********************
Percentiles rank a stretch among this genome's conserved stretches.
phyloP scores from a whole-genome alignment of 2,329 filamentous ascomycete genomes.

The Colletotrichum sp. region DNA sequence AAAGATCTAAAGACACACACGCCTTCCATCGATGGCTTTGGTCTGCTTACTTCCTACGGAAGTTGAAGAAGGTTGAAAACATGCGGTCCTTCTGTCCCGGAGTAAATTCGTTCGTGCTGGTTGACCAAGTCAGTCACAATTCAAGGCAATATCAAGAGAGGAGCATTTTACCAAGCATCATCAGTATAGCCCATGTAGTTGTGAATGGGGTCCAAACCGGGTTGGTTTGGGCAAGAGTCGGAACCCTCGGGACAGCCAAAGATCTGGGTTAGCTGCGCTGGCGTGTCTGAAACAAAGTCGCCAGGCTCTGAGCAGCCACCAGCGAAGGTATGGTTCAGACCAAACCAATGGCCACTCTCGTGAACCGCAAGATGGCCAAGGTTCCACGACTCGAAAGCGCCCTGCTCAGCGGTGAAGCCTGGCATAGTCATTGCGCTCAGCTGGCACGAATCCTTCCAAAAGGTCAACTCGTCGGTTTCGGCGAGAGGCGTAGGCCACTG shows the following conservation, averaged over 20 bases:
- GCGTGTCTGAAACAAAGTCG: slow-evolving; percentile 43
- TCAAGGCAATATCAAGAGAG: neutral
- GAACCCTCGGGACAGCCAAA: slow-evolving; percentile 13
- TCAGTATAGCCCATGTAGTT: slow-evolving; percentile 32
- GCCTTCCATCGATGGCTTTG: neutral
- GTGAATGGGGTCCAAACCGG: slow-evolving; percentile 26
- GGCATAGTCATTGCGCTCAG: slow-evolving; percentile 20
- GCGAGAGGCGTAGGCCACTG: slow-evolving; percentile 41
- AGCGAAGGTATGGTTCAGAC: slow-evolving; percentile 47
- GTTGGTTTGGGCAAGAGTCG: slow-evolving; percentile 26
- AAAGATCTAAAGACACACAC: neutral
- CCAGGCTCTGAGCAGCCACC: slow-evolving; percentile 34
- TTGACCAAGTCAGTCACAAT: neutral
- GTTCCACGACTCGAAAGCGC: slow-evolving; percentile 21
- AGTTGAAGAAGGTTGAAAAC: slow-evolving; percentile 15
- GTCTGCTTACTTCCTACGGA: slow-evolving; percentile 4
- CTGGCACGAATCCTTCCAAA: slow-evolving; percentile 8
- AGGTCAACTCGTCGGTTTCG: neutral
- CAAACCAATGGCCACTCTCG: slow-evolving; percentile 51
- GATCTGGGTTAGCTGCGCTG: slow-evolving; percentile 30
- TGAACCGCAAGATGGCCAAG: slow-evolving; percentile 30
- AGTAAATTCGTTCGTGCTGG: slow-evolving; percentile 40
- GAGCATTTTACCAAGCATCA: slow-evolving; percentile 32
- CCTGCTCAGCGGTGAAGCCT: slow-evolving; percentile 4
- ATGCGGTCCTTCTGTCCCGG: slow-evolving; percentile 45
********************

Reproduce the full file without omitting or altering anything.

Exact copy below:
Percentiles rank a stretch among this genome's conserved stretches.
phyloP scores from a whole-genome alignment of 2,329 filamentous ascomycete genomes.

The Colletotrichum sp. region DNA sequence AAAGATCTAAAGACACACACGCCTTCCATCGATGGCTTTGGTCTGCTTACTTCCTACGGAAGTTGAAGAAGGTTGAAAACATGCGGTCCTTCTGTCCCGGAGTAAATTCGTTCGTGCTGGTTGACCAAGTCAGTCACAATTCAAGGCAATATCAAGAGAGGAGCATTTTACCAAGCATCATCAGTATAGCCCATGTAGTTGTGAATGGGGTCCAAACCGGGTTGGTTTGGGCAAGAGTCGGAACCCTCGGGACAGCCAAAGATCTGGGTTAGCTGCGCTGGCGTGTCTGAAACAAAGTCGCCAGGCTCTGAGCAGCCACCAGCGAAGGTATGGTTCAGACCAAACCAATGGCCACTCTCGTGAACCGCAAGATGGCCAAGGTTCCACGACTCGAAAGCGCCCTGCTCAGCGGTGAAGCCTGGCATAGTCATTGCGCTCAGCTGGCACGAATCCTTCCAAAAGGTCAACTCGTCGGTTTCGGCGAGAGGCGTAGGCCACTG shows the following conservation, averaged over 20 bases:
- GCGTGTCTGAAACAAAGTCG: slow-evolving; percentile 43
- TCAAGGCAATATCAAGAGAG: neutral
- GAACCCTCGGGACAGCCAAA: slow-evolving; percentile 13
- TCAGTATAGCCCATGTAGTT: slow-evolving; percentile 32
- GCCTTCCATCGATGGCTTTG: neutral
- GTGAATGGGGTCCAAACCGG: slow-evolving; percentile 26
- GGCATAGTCATTGCGCTCAG: slow-evolving; percentile 20
- GCGAGAGGCGTAGGCCACTG: slow-evolving; percentile 41
- AGCGAAGGTATGGTTCAGAC: slow-evolving; percentile 47
- GTTGGTTTGGGCAAGAGTCG: slow-evolving; percentile 26
- AAAGATCTAAAGACACACAC: neutral
- CCAGGCTCTGAGCAGCCACC: slow-evolving; percentile 34
- TTGACCAAGTCAGTCACAAT: neutral
- GTTCCACGACTCGAAAGCGC: slow-evolving; percentile 21
- AGTTGAAGAAGGTTGAAAAC: slow-evolving; percentile 15
- GTCTGCTTACTTCCTACGGA: slow-evolving; percentile 4
- CTGGCACGAATCCTTCCAAA: slow-evolving; percentile 8
- AGGTCAACTCGTCGGTTTCG: neutral
- CAAACCAATGGCCACTCTCG: slow-evolving; percentile 51
- GATCTGGGTTAGCTGCGCTG: slow-evolving; percentile 30
- TGAACCGCAAGATGGCCAAG: slow-evolving; percentile 30
- AGTAAATTCGTTCGTGCTGG: slow-evolving; percentile 40
- GAGCATTTTACCAAGCATCA: slow-evolving; percentile 32
- CCTGCTCAGCGGTGAAGCCT: slow-evolving; percentile 4
- ATGCGGTCCTTCTGTCCCGG: slow-evolving; percentile 45